The other thing we love at CORE is cornhole, we’re actually the 2019 Denver Home Builders Association corn hole champions, so I brought that into our booth too. I got all set up and I started looking at all the other booths — it was a sea of blue, pens, and lanyards and our booth looked so different. Several of the firms actually came up to me before the students arrived and said, “It looks like happy hour over here.” It wasn't meant as a compliment, but I thought, ‘Good! Because we are hiring for more than just technical talent.’
It’s very similar to when we’re proposing to get a job — we’re up against other firms and we all have the same technical ability, we’re all good at what we do. It actually becomes more about, ‘Do I want to work with these people everyday?’ to the client.
What were the results of this new recruiting strategy?
It was so gratifying to get positive feedback from the students at that very first career fair. We had so many students come up to the table and start talking to us — it was very natural to start conversations about our markets and the types of people we hire. The culture was the primary draw, the technical was secondary. I had several students tell me, “This is so cool. No other company does this.”
With the hot sauce, the chips, and the cornhole, our booth was like the ultimate ice-breaker — we were inviting people to come and play. We even had students coming to the booth that said, "Oh, my friend told me that your company has a great culture. What are you hiring for? Do you have a place for me?" We knew we were onto something because that was exactly the message I was trying to drive home.
CORE's fun-filled booth for recruitment fairs. Photo courtesy of CORE Consultants.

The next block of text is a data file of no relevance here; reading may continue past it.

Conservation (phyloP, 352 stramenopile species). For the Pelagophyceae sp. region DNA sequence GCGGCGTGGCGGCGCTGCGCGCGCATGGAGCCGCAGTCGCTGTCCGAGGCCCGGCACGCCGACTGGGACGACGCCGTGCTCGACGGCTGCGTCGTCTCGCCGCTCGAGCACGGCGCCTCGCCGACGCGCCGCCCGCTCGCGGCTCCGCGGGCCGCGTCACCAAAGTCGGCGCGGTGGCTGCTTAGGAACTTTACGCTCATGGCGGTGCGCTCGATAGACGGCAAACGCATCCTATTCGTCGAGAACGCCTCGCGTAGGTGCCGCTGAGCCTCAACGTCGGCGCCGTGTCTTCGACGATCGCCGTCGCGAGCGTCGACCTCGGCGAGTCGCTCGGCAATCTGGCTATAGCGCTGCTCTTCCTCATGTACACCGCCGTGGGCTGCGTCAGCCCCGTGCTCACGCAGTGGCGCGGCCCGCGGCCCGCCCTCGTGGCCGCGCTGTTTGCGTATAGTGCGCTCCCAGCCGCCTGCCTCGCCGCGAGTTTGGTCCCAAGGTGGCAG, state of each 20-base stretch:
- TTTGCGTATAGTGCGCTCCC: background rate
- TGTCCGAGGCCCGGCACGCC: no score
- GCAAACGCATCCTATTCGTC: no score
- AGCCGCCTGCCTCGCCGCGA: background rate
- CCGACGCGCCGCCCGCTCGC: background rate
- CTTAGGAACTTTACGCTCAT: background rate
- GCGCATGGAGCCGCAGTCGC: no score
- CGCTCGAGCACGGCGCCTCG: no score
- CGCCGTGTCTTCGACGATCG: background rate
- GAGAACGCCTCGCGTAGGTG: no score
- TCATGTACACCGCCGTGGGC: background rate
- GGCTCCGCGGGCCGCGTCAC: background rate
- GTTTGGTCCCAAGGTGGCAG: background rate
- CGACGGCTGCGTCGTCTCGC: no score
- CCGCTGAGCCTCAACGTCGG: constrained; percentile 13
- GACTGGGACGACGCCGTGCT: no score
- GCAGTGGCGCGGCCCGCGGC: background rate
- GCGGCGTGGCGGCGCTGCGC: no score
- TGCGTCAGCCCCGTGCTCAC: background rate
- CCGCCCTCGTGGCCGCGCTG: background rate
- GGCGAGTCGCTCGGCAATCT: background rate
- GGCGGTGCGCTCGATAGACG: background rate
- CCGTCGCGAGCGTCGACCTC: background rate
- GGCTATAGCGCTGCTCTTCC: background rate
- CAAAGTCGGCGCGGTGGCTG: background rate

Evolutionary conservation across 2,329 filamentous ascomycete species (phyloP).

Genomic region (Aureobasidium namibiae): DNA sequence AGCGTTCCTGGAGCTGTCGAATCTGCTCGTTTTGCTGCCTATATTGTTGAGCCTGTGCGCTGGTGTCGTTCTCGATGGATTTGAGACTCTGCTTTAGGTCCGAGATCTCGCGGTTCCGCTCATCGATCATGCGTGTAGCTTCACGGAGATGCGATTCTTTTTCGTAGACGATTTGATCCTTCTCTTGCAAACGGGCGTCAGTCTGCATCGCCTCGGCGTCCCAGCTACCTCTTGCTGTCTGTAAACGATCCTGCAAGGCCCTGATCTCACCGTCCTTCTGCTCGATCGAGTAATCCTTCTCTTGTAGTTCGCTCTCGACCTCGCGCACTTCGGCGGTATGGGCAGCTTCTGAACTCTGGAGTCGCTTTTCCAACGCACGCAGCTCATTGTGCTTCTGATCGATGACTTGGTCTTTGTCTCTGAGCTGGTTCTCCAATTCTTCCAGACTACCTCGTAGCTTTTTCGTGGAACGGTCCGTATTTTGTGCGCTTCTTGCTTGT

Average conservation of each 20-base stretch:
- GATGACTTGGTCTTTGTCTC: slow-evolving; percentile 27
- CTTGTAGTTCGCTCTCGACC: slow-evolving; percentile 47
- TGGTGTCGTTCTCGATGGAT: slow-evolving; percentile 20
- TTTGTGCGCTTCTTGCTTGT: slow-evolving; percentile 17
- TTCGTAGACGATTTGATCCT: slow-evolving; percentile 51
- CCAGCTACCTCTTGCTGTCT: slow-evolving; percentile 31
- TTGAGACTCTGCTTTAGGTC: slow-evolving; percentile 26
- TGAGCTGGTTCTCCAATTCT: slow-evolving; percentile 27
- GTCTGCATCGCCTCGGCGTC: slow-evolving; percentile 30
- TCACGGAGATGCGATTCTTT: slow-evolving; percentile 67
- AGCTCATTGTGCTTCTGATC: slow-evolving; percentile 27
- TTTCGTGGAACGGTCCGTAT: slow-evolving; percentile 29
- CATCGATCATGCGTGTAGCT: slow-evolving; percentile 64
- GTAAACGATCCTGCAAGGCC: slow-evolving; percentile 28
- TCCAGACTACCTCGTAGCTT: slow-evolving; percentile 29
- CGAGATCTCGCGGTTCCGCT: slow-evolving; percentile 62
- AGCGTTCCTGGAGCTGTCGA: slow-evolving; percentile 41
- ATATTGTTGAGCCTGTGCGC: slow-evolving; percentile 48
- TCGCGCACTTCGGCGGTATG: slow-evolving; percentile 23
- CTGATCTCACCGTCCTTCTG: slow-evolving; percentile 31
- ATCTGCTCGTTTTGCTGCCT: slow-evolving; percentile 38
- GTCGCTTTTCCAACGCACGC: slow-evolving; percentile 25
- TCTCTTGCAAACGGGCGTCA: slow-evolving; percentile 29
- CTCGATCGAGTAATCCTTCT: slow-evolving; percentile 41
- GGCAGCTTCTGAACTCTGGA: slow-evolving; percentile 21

Honestly, it almost worked too well because we had to turn some students away whose degrees didn’t actually apply to anything we do at CORE. Some of them even contacted our HR department, telling us how much they love our company and how our booth resonated with them. The other cool outcome is that we've had the same students come to us career fair after career fair because they remembered us and they wanted us to remember them. Name recognition is no longer an issue for us!
How has the pandemic affected your recruiting efforts?
The last two career fairs we’ve switched over to virtual, which we are still trying to figure out. We continue to infuse our culture into our virtual events with video and downloads about our firm. Asking the right questions has also been a vital component to virtual career fairs.
Our CEO has an interviewing litmus test — he's found that if a potential hire is passionate about something not related to work, and will talk about it, they are someone who loves life — whether they are in or the office or outside of it. And, because passion is so central to our values, that is the type of person we want at CORE. So, I’ve been incorporating those types of questions now that I talk with students virtually.
Now that you have experience recruiting in construction, how do you think the industry as a whole can do a better job of attracting and retaining talent?
I’m not breaking any new ground by saying this, but the diversity issue in our industry needs to be fixed. The AEC industry is largely white and male-dominated. It doesn't match the make-up of our country and that's a problem.
There’s also a huge problem in getting women to not only become engineers but to stay in the industry. I read a statistic recently that for civil engineers, only about 20% of a graduating class is female. Then I think it’s around 40% that never do anything with their degree or they leave the field altogether.
One of our awesome engineers at CORE was telling me about a time that she was the only woman sitting in a meeting for this big mixed-use community that was being developed. They were making decisions on the material to be used on the sidewalk. This room full of men was ready to choose a material that had grooves in it that actually made it dangerous for someone wearing high heels.
She explained that women are a giant force behind shopping and by installing this product, they would make it difficult for women to navigate the development. I love that story because it proves how important it is to have diversity in our industry. If we want to build thriving communities, we need input from everyone. Minorities, women, men — they all need a voice.